According to the National Post, six U.S. states have introduced presumed equal shared parenting (ESP) legislation this year, with more expected to join the crowd in the future.
But Shuber, a lawyer with the family law practice group at Beard Winter LLP, says Canadian jurisdictions should not follow their example.
“The idea that there should be equal parenting by default is one that I completely disagree with,” she says. “This is not a parental rights issue. The central test in family law is — and should remain — what is in the best interests of the child.
“That is what should take precedence over any parental right to an equal place in their child’s life,” she adds.
In 2000, a report by Justice Canada found that mothers were awarded sole custody in around 79 percent of court-ordered custody arrangements, compared with just seven percent of fathers. Shared custody resulted in only 13 percent of cases.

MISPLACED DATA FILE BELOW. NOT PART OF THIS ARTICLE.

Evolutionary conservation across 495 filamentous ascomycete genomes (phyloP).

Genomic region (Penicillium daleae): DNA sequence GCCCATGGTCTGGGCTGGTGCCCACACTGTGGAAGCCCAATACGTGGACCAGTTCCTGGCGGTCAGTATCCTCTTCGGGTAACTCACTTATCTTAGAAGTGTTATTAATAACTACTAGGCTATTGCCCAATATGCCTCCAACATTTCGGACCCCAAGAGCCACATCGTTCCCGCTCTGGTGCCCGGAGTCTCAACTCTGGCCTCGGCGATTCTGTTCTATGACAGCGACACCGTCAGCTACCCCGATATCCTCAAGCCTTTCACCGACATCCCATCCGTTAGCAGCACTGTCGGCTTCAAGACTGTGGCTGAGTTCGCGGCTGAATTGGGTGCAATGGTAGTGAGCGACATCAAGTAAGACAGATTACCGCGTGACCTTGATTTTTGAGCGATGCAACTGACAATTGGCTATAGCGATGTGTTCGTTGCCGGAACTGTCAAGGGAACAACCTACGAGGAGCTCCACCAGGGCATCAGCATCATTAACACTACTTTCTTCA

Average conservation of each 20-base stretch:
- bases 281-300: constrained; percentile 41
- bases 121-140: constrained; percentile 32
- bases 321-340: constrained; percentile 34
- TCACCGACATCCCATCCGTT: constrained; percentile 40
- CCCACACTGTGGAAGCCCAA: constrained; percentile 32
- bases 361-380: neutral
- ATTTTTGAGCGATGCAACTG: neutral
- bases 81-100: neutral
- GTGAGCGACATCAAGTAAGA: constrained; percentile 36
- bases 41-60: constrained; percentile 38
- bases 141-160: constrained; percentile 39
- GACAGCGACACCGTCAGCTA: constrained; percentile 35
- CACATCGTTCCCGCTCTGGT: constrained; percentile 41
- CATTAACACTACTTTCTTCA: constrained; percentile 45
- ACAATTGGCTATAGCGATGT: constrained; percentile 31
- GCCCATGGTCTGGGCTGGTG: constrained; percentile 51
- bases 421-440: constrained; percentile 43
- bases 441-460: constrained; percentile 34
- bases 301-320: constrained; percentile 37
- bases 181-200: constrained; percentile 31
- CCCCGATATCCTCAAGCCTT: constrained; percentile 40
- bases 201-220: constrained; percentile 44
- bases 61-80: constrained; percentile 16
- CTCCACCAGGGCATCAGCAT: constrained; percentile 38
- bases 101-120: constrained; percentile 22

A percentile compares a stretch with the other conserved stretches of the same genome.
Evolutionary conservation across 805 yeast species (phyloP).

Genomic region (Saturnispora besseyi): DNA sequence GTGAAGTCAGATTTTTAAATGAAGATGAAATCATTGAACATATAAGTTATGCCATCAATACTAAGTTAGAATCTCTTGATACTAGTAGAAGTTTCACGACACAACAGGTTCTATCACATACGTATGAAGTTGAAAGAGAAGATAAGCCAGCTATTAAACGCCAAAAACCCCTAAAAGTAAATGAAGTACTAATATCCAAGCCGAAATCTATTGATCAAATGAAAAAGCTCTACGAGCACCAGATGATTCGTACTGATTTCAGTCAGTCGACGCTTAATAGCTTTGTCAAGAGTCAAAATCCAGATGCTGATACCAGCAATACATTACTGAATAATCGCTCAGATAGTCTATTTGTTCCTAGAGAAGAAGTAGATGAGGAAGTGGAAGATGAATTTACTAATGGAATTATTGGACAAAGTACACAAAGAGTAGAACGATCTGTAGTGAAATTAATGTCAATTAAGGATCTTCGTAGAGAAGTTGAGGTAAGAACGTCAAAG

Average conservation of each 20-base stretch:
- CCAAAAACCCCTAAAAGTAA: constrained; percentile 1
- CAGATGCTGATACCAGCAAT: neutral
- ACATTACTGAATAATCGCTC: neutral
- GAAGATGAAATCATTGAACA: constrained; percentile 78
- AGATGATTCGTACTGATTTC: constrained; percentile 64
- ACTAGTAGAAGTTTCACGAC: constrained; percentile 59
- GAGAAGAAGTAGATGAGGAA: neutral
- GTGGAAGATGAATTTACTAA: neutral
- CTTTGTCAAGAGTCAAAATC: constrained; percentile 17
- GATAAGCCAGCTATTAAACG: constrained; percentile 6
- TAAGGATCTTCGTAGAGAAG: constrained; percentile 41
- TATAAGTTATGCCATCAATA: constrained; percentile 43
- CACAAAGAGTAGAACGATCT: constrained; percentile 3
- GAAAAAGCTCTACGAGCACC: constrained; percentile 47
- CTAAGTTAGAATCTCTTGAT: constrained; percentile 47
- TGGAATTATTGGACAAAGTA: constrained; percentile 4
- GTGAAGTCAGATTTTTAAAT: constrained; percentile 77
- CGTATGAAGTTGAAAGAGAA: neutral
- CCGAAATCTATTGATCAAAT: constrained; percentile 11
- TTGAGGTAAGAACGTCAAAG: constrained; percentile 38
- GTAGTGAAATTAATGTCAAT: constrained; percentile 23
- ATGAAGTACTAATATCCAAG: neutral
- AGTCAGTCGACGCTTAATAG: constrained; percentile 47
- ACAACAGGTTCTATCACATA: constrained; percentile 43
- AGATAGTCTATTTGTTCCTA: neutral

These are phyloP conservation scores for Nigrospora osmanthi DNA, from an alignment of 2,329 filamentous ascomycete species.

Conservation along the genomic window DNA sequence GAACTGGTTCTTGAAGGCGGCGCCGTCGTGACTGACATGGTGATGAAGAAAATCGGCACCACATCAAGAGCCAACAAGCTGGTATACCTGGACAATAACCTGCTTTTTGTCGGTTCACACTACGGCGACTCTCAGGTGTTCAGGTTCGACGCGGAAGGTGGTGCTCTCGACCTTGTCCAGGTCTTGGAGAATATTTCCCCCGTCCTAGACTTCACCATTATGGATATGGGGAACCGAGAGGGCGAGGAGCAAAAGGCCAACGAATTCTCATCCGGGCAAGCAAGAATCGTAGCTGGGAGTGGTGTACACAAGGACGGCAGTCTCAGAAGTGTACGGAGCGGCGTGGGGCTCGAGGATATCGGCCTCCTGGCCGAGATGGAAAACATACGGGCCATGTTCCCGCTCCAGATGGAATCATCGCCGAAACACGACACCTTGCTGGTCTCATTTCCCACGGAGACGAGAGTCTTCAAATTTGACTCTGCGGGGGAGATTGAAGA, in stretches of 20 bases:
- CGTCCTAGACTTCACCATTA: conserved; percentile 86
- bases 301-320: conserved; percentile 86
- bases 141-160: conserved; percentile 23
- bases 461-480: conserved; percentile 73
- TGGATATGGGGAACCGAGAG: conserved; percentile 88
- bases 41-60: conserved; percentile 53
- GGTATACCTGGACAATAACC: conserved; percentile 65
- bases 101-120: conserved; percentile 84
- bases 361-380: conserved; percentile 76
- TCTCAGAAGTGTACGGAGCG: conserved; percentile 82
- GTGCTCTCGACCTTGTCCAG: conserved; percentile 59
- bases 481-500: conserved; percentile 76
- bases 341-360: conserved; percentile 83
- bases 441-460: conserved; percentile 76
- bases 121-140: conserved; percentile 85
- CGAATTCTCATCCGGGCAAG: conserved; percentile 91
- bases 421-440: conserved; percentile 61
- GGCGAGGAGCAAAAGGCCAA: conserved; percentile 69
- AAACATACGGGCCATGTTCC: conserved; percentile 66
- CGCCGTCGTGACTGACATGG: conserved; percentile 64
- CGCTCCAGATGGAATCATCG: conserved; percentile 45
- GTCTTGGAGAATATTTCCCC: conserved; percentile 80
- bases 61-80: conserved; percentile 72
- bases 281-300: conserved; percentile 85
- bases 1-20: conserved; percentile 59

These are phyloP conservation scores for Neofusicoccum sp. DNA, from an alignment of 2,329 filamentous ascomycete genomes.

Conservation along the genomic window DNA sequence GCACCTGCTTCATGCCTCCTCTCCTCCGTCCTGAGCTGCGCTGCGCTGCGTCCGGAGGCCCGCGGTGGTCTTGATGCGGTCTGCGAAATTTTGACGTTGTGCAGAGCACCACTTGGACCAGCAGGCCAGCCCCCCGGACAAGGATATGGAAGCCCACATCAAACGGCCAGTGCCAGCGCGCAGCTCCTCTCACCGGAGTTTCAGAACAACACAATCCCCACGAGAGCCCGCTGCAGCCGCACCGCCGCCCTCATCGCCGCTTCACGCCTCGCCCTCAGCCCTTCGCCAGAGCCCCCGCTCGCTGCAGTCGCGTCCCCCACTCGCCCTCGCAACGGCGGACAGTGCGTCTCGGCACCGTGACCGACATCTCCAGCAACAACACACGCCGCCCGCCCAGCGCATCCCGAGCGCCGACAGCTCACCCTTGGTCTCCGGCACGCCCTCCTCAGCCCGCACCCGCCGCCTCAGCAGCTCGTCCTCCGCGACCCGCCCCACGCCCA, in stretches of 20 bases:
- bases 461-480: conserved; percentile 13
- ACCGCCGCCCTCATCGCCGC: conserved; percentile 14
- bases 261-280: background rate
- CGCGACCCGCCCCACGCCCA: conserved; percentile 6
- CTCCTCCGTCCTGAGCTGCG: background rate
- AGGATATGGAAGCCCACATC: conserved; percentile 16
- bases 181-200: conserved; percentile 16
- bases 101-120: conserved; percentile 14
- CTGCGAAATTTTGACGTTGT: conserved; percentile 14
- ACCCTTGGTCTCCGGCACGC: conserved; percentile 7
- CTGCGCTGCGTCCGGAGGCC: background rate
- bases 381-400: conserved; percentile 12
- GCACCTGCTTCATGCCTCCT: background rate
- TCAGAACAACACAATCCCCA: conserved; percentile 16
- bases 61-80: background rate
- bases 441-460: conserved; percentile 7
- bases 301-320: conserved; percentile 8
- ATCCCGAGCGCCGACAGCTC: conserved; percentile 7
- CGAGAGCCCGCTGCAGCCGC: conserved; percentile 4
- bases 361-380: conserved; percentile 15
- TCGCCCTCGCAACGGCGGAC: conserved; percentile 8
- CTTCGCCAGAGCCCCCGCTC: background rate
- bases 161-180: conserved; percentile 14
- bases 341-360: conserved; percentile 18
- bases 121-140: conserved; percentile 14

In 2013, private member’s bill C-560 proposed by Conservative MP Maurice Vellacott attempted to redress the balance with an amendment to the federal Divorce Act that would have legislated a rebuttable presumption of ESP.
However, the bill was defeated on second reading in the House of Commons, despite polling that suggested the vast majority of Canadians would support such a measure.
But Shuber says federal lawmakers got it right the first time around.
“I don’t agree with the notion that presumed equal shared parenting is the way to level the playing field in Canadian courts or that the state is taking away any rights from parents by doing a case by case custody analysis,” she says.
Instead, Shuber says courts should continue with the individual approach they currently take to custody decisions.
“We have to look at things case by case, and assess the actual relationship between the particular child in front of a judge, and that child’s relationship with each of her parents before determining what the arrangement should be,” she says.